What is the appeal of war? Best-selling author Karen Armstrong, in a new book, attempts to answer this question. As might be expected from a former nun, she concludes that faith is not responsible for our violent nature. The prospect of killing, she argues, is a substitute for faith, not a complement. These, however, are my words: the vocabulary of an economist. Ms Armstrong uses different words to express the same idea.
I truly hope that violence and faith are substitutes, but doubt they are. In these difficult times, I would welcome more religious ritual and less violent conflict.
The prospect of killing may stir our empathy, but in the very acts of hunting, raiding, and battling, this same seat of emotions is awash in serotonin, the neurotransmitter responsible for the sensation of ecstasy that we associate with some forms of spiritual experience. So it happened that these violent pursuits came to be perceived as sacred activities, however bizarre that may seem to our understanding of religion. People, especially men, experienced a strong bond with their fellow warriors, a heady feeling of altruism at putting their lives at risk for others and of being more fully alive. This response to violence persists in our nature. The New York Times war correspondent Chris Hedges has aptly described war as ‘a force that gives us meaning’. [….]
The warrior, therefore, experiences in battle the transcendence that others find in ritual, sometimes to pathological effect. Psychiatrists who treat war veterans for post-traumatic stress disorder (PTSD) have noted that in the destruction of other people, soldiers can experience a self-affirmation that is almost erotic. Yet afterward, as they struggle to disentangle their emotions of pity and ruthlessness, PTSD sufferers may find themselves unable to function as coherent human beings. One Vietnam veteran described a photograph of himself holding two severed heads by the hair; the war, he said, was “hell,” a place where “crazy was natural” and everything “out of control,” but, he concluded:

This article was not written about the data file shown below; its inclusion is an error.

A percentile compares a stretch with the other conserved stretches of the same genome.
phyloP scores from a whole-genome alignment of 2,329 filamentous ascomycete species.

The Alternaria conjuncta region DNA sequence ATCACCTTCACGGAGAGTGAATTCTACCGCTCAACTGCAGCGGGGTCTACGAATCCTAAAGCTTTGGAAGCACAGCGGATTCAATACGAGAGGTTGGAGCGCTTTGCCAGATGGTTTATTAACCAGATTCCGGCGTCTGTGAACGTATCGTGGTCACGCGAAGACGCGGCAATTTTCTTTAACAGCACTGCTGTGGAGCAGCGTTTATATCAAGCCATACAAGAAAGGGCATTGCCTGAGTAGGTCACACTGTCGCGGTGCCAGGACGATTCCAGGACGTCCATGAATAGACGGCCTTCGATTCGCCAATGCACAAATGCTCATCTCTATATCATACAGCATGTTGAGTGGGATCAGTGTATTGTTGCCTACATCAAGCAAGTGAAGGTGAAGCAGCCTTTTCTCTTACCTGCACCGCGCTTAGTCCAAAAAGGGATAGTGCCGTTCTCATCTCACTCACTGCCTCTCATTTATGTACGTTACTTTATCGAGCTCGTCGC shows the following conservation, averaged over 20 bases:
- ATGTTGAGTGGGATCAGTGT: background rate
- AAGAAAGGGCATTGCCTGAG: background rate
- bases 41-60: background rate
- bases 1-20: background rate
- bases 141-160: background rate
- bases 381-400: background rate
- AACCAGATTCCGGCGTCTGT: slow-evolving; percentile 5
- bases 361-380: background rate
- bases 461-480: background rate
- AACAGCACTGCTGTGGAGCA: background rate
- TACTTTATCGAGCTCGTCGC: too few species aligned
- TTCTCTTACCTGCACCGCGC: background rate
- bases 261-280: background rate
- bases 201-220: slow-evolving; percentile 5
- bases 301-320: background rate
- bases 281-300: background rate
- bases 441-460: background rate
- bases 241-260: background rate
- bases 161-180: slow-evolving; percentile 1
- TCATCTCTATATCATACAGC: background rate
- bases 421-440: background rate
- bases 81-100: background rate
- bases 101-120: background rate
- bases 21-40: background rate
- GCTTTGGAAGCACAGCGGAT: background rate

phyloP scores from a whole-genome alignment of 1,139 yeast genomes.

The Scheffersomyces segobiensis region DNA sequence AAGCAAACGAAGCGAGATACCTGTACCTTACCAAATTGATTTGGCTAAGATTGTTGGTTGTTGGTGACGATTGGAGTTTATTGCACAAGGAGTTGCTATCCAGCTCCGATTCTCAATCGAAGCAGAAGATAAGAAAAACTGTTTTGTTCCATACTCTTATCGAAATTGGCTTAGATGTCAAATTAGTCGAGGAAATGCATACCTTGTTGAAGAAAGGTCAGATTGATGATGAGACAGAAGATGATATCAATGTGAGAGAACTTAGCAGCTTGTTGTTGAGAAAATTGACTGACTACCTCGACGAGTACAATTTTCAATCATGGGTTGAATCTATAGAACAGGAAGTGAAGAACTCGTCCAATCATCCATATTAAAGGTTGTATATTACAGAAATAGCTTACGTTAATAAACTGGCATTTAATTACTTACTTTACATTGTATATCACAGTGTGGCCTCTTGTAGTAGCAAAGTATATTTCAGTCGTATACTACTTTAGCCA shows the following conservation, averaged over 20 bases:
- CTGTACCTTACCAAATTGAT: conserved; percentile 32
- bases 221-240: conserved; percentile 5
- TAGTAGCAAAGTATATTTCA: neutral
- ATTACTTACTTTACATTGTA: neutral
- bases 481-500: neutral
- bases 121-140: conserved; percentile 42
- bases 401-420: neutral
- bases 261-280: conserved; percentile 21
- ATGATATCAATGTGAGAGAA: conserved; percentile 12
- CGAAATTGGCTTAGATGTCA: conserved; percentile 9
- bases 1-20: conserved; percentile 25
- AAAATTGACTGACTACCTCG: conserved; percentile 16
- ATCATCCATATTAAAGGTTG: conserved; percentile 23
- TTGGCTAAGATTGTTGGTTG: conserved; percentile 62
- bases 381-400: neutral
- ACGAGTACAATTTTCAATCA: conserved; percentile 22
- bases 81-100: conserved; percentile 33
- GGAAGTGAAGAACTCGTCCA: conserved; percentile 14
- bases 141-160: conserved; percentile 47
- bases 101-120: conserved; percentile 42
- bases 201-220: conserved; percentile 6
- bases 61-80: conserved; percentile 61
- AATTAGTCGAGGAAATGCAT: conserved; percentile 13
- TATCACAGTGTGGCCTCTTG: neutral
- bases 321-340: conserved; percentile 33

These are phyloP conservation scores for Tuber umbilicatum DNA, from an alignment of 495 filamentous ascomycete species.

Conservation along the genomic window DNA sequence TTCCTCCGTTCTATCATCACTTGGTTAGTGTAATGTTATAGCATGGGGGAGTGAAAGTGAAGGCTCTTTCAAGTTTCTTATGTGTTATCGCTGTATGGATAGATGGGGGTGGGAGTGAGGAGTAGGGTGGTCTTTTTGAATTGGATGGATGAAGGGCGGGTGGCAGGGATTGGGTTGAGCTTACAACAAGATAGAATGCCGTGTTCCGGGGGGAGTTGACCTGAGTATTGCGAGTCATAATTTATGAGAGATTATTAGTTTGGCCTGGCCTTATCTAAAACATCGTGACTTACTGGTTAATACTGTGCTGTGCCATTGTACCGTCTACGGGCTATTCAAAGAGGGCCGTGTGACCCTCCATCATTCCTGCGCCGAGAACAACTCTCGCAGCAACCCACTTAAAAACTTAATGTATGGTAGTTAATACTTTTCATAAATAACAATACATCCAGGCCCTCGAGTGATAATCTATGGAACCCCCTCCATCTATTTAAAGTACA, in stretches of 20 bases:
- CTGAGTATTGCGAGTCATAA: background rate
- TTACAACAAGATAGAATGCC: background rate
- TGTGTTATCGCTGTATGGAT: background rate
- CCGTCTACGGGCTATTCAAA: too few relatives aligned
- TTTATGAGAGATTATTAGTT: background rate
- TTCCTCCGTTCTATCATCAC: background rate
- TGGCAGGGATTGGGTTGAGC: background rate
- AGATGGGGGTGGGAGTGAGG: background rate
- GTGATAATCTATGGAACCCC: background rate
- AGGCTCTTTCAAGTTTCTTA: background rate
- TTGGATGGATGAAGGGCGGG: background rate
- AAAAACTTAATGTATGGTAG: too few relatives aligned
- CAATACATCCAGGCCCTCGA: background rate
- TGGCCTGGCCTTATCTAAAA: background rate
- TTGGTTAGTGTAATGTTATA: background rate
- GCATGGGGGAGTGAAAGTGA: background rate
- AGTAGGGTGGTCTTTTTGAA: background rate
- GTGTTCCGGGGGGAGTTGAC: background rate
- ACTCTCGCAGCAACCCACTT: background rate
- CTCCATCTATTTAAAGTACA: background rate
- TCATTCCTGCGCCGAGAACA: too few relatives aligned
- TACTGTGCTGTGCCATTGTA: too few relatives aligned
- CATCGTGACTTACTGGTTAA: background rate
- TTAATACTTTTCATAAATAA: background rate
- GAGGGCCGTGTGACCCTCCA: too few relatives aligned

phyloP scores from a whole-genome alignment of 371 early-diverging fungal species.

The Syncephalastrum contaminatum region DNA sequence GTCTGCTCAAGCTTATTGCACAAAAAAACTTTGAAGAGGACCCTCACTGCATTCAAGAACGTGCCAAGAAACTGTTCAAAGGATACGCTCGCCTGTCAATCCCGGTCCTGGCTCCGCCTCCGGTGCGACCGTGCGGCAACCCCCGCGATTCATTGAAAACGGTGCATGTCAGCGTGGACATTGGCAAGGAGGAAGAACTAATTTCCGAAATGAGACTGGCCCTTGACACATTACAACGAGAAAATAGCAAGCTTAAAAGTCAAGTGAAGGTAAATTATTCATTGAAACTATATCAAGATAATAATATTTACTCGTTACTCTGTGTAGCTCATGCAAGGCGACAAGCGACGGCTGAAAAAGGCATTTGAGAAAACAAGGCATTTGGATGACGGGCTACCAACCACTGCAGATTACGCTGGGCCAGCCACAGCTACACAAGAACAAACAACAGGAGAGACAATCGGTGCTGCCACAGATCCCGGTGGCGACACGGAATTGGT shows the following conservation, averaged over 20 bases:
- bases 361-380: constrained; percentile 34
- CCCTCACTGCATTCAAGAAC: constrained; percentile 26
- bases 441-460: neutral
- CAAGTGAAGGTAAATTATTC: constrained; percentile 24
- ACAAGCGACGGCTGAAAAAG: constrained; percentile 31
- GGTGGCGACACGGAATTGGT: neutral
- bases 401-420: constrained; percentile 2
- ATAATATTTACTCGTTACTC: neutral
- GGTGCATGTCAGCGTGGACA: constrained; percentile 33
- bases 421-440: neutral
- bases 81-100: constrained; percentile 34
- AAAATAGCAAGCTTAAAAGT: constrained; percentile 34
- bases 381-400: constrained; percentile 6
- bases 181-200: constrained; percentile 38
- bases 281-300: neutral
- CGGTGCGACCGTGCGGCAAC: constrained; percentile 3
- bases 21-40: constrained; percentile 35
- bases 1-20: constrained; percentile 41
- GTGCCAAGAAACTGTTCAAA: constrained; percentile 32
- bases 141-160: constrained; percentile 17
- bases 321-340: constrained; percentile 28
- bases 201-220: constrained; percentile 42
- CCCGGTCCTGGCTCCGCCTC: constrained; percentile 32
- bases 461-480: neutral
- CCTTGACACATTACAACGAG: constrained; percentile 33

The worst thing I can say about myself is that while I was there I was so alive. I loved it the way you can like an adrenaline high, the way you can love your friends, your tight buddies. So unreal and the realest thing that ever happened …. And maybe the worst thing for me now is living in peacetime without a possibility of that high again. I hate what that high was about but I loved that high.
“Only when we are in the midst of conflict does the shallowness and vapidness of much of our lives become apparent,” Hedges explains. “Trivia dominates our conversation and increasingly our airwaves. And war is an enticing elixir. It gives us a resolve, a cause. It allows us to be noble.” One of the many, intertwined motives driving men to the battlefield has been the tedium and pointlessness of ordinary domestic existence. The same hunger for intensity would compel others to become monks and ascetics.
Karen Armstrong, Fields of Blood: Religion and the History of Violence (Alfred A. Knopf, 2014).
HT Delancey Place.